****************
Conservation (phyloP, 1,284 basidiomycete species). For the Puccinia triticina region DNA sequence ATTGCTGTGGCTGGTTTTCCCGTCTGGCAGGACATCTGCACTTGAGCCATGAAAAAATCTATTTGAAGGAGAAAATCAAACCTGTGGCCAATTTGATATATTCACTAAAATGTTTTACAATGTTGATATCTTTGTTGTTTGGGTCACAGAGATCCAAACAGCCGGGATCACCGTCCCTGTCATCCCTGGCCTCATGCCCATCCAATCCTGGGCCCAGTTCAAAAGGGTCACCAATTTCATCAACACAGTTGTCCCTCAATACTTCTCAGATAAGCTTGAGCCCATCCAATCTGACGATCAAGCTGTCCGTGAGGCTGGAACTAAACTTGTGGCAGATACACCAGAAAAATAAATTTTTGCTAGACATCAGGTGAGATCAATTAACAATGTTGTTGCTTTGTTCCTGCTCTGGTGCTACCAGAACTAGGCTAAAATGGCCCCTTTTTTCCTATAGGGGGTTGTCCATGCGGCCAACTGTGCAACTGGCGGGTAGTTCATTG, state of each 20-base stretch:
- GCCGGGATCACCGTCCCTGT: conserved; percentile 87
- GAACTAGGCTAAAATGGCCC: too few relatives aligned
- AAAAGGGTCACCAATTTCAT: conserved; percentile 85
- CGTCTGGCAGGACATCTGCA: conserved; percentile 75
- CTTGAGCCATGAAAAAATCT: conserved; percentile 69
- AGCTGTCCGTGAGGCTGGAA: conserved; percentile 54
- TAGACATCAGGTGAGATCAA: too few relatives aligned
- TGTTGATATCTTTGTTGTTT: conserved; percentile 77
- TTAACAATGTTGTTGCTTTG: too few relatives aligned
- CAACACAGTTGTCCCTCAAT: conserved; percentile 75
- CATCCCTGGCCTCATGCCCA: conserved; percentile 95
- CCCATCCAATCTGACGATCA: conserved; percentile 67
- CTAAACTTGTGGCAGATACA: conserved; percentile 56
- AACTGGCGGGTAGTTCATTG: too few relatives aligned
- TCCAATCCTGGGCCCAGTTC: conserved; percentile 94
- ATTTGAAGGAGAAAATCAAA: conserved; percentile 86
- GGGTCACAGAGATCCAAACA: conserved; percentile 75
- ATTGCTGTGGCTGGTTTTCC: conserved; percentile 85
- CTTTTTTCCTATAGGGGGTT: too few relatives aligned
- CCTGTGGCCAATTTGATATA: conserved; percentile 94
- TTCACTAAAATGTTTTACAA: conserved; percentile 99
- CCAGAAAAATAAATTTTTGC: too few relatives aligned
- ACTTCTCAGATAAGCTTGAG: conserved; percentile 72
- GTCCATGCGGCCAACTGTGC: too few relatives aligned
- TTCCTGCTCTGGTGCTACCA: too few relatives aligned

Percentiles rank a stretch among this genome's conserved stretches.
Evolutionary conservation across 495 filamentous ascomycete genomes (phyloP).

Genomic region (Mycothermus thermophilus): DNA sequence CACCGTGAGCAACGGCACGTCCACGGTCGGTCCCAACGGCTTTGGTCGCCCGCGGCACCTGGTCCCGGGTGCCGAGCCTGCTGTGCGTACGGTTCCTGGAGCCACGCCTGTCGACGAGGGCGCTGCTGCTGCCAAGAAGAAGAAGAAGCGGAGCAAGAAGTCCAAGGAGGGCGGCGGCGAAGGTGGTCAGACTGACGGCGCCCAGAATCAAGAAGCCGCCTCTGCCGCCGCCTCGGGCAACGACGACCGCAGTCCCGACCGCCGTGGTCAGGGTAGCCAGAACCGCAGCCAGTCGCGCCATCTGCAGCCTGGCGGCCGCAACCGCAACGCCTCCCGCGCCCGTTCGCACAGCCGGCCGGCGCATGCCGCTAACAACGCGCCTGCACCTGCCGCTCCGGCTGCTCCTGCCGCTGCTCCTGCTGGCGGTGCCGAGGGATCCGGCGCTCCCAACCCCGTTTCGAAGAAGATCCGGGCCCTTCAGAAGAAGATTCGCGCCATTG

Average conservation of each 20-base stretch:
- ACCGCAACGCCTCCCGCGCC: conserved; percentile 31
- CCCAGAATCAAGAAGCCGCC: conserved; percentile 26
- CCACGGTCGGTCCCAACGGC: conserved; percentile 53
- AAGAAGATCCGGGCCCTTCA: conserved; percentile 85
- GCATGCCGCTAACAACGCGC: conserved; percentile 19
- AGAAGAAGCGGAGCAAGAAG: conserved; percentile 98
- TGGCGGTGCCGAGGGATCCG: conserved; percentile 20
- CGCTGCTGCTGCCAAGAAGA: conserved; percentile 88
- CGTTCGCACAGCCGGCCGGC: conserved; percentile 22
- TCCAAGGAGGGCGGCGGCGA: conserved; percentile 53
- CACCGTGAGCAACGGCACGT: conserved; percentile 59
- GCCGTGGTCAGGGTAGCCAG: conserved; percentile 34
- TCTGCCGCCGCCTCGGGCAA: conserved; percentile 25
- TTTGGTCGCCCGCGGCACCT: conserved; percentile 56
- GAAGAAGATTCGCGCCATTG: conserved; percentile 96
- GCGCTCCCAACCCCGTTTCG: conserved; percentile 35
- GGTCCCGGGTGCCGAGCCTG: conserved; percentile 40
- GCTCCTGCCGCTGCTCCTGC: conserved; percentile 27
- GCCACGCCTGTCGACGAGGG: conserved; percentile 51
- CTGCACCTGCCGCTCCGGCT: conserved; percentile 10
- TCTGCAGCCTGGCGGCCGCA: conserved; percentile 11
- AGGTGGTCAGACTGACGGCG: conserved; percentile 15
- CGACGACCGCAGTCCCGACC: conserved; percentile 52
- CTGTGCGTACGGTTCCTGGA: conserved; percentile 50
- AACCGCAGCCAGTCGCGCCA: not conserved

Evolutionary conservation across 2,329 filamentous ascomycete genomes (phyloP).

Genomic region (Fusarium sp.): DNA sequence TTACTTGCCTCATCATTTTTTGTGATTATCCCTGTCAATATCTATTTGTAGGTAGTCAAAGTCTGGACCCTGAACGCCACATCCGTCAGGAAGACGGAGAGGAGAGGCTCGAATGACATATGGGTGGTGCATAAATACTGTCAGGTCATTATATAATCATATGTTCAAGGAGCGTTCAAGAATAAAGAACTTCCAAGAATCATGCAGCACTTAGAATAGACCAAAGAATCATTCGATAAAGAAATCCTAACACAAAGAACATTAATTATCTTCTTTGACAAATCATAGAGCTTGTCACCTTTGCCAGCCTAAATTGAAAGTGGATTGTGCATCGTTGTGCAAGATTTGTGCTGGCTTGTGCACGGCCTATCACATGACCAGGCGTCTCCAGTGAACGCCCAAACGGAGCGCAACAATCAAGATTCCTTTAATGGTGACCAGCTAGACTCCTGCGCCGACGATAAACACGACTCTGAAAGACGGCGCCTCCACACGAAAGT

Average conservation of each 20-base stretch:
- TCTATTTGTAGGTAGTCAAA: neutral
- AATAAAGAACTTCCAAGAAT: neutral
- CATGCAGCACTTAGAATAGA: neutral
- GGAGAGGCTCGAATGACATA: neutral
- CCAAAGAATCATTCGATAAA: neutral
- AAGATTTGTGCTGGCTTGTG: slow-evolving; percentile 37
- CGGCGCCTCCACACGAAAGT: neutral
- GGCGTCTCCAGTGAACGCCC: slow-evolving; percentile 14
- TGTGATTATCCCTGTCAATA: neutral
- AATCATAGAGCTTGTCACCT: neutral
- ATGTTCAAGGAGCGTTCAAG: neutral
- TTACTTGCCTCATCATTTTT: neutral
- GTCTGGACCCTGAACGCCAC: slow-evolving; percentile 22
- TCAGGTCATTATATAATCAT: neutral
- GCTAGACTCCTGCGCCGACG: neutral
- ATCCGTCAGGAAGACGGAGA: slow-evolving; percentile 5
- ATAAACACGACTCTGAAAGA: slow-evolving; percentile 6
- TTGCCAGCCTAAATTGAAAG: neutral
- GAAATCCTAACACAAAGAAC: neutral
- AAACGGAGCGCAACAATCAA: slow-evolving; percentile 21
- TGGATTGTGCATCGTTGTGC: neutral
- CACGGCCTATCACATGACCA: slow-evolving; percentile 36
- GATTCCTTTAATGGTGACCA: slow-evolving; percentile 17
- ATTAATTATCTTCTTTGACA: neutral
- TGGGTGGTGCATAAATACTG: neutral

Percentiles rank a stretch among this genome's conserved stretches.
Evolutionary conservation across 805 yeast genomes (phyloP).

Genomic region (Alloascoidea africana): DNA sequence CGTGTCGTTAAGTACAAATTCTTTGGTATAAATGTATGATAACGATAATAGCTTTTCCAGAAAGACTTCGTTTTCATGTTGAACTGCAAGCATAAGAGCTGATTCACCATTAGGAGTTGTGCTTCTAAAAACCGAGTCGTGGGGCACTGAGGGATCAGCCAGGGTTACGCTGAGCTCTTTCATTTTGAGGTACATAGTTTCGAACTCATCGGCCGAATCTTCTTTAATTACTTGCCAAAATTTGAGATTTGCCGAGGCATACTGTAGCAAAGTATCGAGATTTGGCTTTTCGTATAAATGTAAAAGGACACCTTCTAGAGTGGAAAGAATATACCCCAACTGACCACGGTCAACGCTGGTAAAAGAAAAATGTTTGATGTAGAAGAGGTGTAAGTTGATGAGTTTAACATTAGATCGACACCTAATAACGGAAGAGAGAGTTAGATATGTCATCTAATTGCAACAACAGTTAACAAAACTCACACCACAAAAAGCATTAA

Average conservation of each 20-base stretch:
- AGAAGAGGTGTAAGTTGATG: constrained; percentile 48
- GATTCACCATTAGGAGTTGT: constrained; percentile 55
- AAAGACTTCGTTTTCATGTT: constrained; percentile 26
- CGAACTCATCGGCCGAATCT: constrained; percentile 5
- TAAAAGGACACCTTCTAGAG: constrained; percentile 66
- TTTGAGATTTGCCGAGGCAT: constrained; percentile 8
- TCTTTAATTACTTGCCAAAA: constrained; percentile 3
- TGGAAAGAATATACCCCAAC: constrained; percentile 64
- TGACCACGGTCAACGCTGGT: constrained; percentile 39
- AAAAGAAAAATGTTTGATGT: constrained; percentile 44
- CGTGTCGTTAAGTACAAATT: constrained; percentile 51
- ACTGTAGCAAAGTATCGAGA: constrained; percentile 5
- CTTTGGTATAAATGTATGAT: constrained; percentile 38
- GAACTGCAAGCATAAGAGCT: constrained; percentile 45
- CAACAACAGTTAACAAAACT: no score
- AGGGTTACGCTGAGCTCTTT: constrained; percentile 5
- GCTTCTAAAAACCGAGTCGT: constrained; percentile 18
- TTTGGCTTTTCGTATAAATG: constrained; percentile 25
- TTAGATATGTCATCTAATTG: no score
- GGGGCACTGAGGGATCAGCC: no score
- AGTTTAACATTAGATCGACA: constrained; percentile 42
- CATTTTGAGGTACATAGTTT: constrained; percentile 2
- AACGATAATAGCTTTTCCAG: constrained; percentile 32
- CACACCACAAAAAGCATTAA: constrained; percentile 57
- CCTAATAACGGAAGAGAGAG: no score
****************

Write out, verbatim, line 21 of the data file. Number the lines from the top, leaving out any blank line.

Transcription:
- CCTGTGGCCAATTTGATATA: conserved; percentile 94